Lizzie struggled to free herself of the woman, trying not to strike back. Then Samuel reached down, sweeping his mother into his arms. Bridget clung to him, her screams subsiding into sobs, her voice muffled by his body.

‘I love you so much, Samuel. Just come home, please come home. You’re killing us; you’re killing your father through this.’

Samuel walked to the open door, his mother cradled like a child and placed her gently down onto the step.

'I’ll only come home if you accept Lizzie. I told you that before.’

Bridget’s face crumpled once more. She looked searchingly up at Samuel, her eyes red and puffy, her cap in disarray, hair dishevelled and sticking to her tear-soaked face. When she got no response from Samuel, she turned once again to Lizzie.

‘You wicked little whore. You’ll regret this. I swear I’ll see you and that mother of yours dead before I’ll let you ruin my son.’

The door slammed then, and Samuel stood silent for a moment, biting his lip, his eyes far away. Then he looked at Lizzie and rushed to her, holding her, kissing her scratched, bruised face.

‘I’m done with them, Lizzie. I mean it. We’ll be married as soon as we can. They’re dead to me now, you’re my family.’

Lizzie looked into his face and saw that he meant it. She leaned up to kiss him back, only to be interrupted by Maggie, slamming in from the yard. She stood regarding the pair of them, until Lizzie flushed and struggled to her feet. Maggie sniffed and turned away, clattering pots at the fireside, a hard look on her face.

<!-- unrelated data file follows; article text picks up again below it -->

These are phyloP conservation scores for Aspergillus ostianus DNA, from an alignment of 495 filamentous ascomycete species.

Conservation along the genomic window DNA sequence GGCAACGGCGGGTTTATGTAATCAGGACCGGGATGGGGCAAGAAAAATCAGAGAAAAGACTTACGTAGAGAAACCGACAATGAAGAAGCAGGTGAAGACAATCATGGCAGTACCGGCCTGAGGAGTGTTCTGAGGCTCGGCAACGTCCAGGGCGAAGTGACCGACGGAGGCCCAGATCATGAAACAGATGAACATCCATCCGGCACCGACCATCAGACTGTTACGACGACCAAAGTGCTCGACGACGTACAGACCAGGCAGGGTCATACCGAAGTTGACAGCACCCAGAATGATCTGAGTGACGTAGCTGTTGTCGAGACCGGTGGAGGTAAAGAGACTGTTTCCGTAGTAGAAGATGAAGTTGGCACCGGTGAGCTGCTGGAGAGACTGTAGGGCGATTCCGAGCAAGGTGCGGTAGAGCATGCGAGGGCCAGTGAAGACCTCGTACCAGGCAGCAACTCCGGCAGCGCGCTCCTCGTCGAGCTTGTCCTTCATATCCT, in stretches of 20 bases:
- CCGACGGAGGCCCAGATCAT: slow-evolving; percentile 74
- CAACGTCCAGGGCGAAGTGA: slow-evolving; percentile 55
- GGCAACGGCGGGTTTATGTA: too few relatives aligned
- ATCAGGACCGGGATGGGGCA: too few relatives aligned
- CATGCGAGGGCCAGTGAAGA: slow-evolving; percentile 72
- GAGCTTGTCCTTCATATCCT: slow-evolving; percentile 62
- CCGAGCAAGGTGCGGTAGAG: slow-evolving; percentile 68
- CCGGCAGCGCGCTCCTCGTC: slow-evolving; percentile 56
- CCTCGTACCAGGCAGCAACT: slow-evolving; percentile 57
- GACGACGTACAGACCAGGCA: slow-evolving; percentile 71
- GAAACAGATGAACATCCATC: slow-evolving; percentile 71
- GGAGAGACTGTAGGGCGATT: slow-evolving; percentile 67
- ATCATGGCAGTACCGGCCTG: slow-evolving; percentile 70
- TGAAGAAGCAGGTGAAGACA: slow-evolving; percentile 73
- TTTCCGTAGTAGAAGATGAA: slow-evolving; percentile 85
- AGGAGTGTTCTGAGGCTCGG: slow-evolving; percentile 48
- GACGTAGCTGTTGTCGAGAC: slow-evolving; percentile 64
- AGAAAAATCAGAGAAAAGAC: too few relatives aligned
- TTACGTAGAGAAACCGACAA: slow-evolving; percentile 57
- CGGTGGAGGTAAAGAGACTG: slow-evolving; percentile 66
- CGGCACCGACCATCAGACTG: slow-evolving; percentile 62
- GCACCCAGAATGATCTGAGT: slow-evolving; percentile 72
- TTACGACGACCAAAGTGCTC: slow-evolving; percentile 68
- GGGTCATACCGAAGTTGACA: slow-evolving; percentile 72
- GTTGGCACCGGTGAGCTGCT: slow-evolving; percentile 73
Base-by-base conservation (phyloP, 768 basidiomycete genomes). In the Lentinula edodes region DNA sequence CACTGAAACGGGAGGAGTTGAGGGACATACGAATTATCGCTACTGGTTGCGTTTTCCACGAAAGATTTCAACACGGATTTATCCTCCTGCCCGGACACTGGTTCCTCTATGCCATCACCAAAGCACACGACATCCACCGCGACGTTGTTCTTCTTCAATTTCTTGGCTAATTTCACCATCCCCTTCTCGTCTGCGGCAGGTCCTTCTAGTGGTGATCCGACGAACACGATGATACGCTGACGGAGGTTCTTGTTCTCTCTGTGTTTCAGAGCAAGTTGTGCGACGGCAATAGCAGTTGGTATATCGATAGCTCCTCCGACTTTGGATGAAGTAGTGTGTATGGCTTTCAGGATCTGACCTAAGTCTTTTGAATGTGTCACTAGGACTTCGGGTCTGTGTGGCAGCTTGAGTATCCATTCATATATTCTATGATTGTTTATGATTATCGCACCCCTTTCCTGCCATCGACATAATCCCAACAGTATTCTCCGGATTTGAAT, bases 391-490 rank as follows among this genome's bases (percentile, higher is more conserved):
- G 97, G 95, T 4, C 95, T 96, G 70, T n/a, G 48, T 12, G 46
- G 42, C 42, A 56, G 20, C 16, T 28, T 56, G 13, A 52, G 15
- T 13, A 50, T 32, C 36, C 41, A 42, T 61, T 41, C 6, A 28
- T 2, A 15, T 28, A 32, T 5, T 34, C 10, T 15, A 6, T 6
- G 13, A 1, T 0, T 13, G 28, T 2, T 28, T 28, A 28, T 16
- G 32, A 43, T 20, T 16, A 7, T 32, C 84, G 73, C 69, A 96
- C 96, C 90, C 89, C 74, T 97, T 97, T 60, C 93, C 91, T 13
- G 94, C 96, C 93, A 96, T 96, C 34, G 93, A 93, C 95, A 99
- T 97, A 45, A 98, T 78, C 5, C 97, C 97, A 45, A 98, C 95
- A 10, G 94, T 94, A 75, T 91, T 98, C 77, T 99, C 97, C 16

That night they decided that they would wait no longer. They would have to go ahead and marry without Samuel’s parents’ blessing.

‘I’ll go to St Mary’s tomorrow, arrange for the banns to be heard.’

He lowered his head and whispered, ‘Don’t mention it to Maggie. We’ll deal with that once it’s settled.’

Lizzie nodded, though she felt a pang at the deceit. But Maggie was being so hostile, was so against them, that Lizzie couldn’t see another way.

That night she found it hard to sleep, the excitement of her forthcoming marriage playing on her mind. She and Samuel would be husband and wife; bound together. No-one would be able to part them then; no-one would be able to stand in their way. Even his mother. The thought of being his wife filled her with excitement and apprehension. She knew what happened in a marriage bed. She had helped Maggie with enough remedies for unwilling wives and disinterested husbands. She had also witnessed miscarriages and births of both live babies and poor lifeless souls who never stood a chance, so she had a clear idea of the intimacies of her own body. And Maggie was not one to be coy about the ways of men and women. She had explained things to Lizzie when her courses had begun. But thinking of Samuel in that way made Lizzie feel something she had never felt before. Her belly flipped as she considered their wedding night, her cheeks flushed with heat, and it wasn’t until the sun was beginning to send weak rays through the cottage windows, that Lizzie managed to fall into a fretful, uneasy sleep.